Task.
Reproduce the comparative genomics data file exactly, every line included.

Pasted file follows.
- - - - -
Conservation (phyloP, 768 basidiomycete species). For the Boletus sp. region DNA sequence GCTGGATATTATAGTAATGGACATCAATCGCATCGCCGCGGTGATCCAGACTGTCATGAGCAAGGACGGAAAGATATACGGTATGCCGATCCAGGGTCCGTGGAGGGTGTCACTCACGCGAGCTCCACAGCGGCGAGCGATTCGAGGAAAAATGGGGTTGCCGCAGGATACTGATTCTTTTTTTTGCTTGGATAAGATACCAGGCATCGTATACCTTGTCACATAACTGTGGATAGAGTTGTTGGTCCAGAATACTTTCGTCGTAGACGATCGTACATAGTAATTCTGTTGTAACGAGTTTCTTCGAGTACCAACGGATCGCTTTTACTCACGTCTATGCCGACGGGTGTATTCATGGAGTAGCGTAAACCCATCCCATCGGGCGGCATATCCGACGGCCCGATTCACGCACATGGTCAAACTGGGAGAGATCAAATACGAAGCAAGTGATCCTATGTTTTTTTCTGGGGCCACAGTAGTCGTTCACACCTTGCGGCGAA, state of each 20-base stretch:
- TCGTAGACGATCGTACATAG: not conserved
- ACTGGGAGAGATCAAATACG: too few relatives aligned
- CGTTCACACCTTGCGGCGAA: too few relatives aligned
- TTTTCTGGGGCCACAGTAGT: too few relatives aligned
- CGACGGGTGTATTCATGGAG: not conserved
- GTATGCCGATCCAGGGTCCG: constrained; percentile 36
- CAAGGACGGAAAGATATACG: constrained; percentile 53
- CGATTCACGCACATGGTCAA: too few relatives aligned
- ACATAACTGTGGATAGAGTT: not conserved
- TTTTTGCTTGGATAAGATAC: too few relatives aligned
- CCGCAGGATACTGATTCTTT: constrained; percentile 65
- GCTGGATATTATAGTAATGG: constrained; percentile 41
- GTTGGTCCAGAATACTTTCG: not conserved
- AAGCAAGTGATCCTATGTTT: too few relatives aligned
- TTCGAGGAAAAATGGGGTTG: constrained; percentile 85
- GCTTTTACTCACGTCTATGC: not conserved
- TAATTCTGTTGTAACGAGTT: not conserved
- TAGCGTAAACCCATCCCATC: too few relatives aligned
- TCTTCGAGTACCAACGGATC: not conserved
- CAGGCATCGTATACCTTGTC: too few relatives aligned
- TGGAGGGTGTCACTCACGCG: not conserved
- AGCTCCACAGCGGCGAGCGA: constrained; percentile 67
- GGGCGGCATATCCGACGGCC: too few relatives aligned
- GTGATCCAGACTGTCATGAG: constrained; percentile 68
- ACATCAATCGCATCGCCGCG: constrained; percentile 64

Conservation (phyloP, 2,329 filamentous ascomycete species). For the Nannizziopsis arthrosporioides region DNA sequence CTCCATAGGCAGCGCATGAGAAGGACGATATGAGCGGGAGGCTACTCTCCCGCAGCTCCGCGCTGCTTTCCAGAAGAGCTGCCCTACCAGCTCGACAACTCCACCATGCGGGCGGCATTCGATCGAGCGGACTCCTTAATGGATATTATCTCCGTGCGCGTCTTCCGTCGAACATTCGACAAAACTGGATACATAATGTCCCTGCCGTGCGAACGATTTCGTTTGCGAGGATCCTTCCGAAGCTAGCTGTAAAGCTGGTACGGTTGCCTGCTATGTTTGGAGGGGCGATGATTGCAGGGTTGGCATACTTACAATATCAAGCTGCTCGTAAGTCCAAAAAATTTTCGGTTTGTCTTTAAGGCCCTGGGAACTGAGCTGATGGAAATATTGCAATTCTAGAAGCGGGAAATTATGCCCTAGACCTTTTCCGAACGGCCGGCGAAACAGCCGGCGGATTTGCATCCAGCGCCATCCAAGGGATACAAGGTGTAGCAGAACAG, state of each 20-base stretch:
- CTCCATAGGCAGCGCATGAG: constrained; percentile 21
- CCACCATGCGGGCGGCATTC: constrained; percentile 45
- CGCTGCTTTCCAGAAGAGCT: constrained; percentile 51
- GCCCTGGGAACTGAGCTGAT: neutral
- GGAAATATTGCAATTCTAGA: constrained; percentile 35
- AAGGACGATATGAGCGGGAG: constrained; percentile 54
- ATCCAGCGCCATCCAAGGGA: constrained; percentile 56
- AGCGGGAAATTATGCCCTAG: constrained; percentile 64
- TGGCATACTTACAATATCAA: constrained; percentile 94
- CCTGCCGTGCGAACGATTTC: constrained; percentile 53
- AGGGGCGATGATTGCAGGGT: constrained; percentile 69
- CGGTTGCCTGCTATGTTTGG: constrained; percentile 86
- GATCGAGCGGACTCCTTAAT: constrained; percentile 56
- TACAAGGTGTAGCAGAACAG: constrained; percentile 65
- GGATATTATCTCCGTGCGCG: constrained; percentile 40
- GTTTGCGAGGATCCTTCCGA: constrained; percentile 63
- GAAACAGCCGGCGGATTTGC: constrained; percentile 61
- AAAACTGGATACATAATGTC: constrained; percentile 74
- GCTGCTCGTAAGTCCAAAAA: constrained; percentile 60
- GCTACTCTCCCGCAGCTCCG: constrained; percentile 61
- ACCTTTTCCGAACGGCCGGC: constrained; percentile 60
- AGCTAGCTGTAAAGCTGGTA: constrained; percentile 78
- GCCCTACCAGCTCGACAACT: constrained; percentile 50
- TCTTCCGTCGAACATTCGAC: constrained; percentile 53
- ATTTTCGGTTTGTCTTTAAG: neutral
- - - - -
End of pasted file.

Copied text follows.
Conservation (phyloP, 768 basidiomycete species). For the Boletus sp. region DNA sequence GCTGGATATTATAGTAATGGACATCAATCGCATCGCCGCGGTGATCCAGACTGTCATGAGCAAGGACGGAAAGATATACGGTATGCCGATCCAGGGTCCGTGGAGGGTGTCACTCACGCGAGCTCCACAGCGGCGAGCGATTCGAGGAAAAATGGGGTTGCCGCAGGATACTGATTCTTTTTTTTGCTTGGATAAGATACCAGGCATCGTATACCTTGTCACATAACTGTGGATAGAGTTGTTGGTCCAGAATACTTTCGTCGTAGACGATCGTACATAGTAATTCTGTTGTAACGAGTTTCTTCGAGTACCAACGGATCGCTTTTACTCACGTCTATGCCGACGGGTGTATTCATGGAGTAGCGTAAACCCATCCCATCGGGCGGCATATCCGACGGCCCGATTCACGCACATGGTCAAACTGGGAGAGATCAAATACGAAGCAAGTGATCCTATGTTTTTTTCTGGGGCCACAGTAGTCGTTCACACCTTGCGGCGAA, state of each 20-base stretch:
- TCGTAGACGATCGTACATAG: not conserved
- ACTGGGAGAGATCAAATACG: too few relatives aligned
- CGTTCACACCTTGCGGCGAA: too few relatives aligned
- TTTTCTGGGGCCACAGTAGT: too few relatives aligned
- CGACGGGTGTATTCATGGAG: not conserved
- GTATGCCGATCCAGGGTCCG: constrained; percentile 36
- CAAGGACGGAAAGATATACG: constrained; percentile 53
- CGATTCACGCACATGGTCAA: too few relatives aligned
- ACATAACTGTGGATAGAGTT: not conserved
- TTTTTGCTTGGATAAGATAC: too few relatives aligned
- CCGCAGGATACTGATTCTTT: constrained; percentile 65
- GCTGGATATTATAGTAATGG: constrained; percentile 41
- GTTGGTCCAGAATACTTTCG: not conserved
- AAGCAAGTGATCCTATGTTT: too few relatives aligned
- TTCGAGGAAAAATGGGGTTG: constrained; percentile 85
- GCTTTTACTCACGTCTATGC: not conserved
- TAATTCTGTTGTAACGAGTT: not conserved
- TAGCGTAAACCCATCCCATC: too few relatives aligned
- TCTTCGAGTACCAACGGATC: not conserved
- CAGGCATCGTATACCTTGTC: too few relatives aligned
- TGGAGGGTGTCACTCACGCG: not conserved
- AGCTCCACAGCGGCGAGCGA: constrained; percentile 67
- GGGCGGCATATCCGACGGCC: too few relatives aligned
- GTGATCCAGACTGTCATGAG: constrained; percentile 68
- ACATCAATCGCATCGCCGCG: constrained; percentile 64

Conservation (phyloP, 2,329 filamentous ascomycete species). For the Nannizziopsis arthrosporioides region DNA sequence CTCCATAGGCAGCGCATGAGAAGGACGATATGAGCGGGAGGCTACTCTCCCGCAGCTCCGCGCTGCTTTCCAGAAGAGCTGCCCTACCAGCTCGACAACTCCACCATGCGGGCGGCATTCGATCGAGCGGACTCCTTAATGGATATTATCTCCGTGCGCGTCTTCCGTCGAACATTCGACAAAACTGGATACATAATGTCCCTGCCGTGCGAACGATTTCGTTTGCGAGGATCCTTCCGAAGCTAGCTGTAAAGCTGGTACGGTTGCCTGCTATGTTTGGAGGGGCGATGATTGCAGGGTTGGCATACTTACAATATCAAGCTGCTCGTAAGTCCAAAAAATTTTCGGTTTGTCTTTAAGGCCCTGGGAACTGAGCTGATGGAAATATTGCAATTCTAGAAGCGGGAAATTATGCCCTAGACCTTTTCCGAACGGCCGGCGAAACAGCCGGCGGATTTGCATCCAGCGCCATCCAAGGGATACAAGGTGTAGCAGAACAG, state of each 20-base stretch:
- CTCCATAGGCAGCGCATGAG: constrained; percentile 21
- CCACCATGCGGGCGGCATTC: constrained; percentile 45
- CGCTGCTTTCCAGAAGAGCT: constrained; percentile 51
- GCCCTGGGAACTGAGCTGAT: neutral
- GGAAATATTGCAATTCTAGA: constrained; percentile 35
- AAGGACGATATGAGCGGGAG: constrained; percentile 54
- ATCCAGCGCCATCCAAGGGA: constrained; percentile 56
- AGCGGGAAATTATGCCCTAG: constrained; percentile 64
- TGGCATACTTACAATATCAA: constrained; percentile 94
- CCTGCCGTGCGAACGATTTC: constrained; percentile 53
- AGGGGCGATGATTGCAGGGT: constrained; percentile 69
- CGGTTGCCTGCTATGTTTGG: constrained; percentile 86
- GATCGAGCGGACTCCTTAAT: constrained; percentile 56
- TACAAGGTGTAGCAGAACAG: constrained; percentile 65
- GGATATTATCTCCGTGCGCG: constrained; percentile 40
- GTTTGCGAGGATCCTTCCGA: constrained; percentile 63
- GAAACAGCCGGCGGATTTGC: constrained; percentile 61
- AAAACTGGATACATAATGTC: constrained; percentile 74
- GCTGCTCGTAAGTCCAAAAA: constrained; percentile 60
- GCTACTCTCCCGCAGCTCCG: constrained; percentile 61
- ACCTTTTCCGAACGGCCGGC: constrained; percentile 60
- AGCTAGCTGTAAAGCTGGTA: constrained; percentile 78
- GCCCTACCAGCTCGACAACT: constrained; percentile 50
- TCTTCCGTCGAACATTCGAC: constrained; percentile 53
- ATTTTCGGTTTGTCTTTAAG: neutral